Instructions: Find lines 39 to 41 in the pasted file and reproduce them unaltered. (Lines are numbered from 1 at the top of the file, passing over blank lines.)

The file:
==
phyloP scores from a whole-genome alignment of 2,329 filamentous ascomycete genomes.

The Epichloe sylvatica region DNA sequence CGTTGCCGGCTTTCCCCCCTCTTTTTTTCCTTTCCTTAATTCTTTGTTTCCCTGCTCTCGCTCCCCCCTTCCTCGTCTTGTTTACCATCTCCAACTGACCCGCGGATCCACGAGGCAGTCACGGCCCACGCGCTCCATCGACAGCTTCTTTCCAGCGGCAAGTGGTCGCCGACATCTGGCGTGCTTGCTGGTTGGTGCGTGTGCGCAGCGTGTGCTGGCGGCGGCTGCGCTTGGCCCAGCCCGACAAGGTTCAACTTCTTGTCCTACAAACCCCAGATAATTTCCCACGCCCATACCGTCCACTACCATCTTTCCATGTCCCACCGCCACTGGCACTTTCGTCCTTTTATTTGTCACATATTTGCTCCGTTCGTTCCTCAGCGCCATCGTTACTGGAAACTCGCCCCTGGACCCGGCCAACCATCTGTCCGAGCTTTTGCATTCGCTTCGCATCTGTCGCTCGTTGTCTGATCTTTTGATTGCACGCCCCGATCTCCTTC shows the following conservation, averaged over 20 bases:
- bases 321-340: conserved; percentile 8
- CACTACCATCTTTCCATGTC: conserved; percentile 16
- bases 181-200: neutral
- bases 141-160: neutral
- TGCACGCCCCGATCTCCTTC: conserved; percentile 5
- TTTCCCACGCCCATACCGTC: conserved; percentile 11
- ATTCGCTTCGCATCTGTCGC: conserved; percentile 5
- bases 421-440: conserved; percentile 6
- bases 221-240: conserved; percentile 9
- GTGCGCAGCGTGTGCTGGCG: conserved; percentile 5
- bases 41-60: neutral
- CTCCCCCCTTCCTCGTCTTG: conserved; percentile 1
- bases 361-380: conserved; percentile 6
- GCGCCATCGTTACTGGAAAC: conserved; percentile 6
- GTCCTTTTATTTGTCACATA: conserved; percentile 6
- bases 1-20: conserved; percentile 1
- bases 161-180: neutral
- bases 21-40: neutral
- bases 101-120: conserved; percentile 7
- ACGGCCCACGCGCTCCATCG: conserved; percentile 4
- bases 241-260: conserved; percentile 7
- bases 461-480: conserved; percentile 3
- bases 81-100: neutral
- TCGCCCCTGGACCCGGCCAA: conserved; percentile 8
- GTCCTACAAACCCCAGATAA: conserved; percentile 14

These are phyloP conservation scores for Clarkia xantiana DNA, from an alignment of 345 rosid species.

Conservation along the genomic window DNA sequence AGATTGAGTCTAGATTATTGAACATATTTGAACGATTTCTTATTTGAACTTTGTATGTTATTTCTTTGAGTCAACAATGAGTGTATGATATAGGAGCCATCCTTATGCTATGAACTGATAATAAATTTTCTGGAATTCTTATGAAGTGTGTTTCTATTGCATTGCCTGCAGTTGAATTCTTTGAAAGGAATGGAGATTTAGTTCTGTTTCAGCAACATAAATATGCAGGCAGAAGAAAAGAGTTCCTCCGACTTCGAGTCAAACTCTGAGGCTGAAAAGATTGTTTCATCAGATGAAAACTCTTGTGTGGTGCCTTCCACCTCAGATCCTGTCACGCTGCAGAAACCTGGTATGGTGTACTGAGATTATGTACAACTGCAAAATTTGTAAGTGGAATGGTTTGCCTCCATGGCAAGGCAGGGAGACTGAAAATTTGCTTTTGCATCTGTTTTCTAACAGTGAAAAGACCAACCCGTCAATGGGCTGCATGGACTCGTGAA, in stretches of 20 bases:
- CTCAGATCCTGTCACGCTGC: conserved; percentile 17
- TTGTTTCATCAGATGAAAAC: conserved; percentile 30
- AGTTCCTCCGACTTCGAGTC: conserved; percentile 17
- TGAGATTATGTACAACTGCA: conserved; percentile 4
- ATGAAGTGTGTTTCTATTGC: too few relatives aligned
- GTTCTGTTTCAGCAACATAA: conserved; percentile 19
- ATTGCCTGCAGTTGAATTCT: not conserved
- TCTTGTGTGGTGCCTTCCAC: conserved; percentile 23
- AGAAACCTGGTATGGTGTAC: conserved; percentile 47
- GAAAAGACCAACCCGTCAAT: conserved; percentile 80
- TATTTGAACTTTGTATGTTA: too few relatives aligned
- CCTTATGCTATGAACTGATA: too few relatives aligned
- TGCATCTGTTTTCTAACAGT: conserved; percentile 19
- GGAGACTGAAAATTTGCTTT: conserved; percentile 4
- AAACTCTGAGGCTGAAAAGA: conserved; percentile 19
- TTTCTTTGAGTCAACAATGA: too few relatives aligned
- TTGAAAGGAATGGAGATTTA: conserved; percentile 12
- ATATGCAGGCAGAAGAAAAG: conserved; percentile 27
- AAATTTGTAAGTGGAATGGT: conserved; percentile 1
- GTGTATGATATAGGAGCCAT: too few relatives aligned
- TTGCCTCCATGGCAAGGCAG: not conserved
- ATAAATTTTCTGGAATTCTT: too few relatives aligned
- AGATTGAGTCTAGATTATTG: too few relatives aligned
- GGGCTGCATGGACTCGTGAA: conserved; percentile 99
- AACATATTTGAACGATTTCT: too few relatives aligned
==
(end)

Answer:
- GAAAAGACCAACCCGTCAAT: conserved; percentile 80
- TATTTGAACTTTGTATGTTA: too few relatives aligned
- CCTTATGCTATGAACTGATA: too few relatives aligned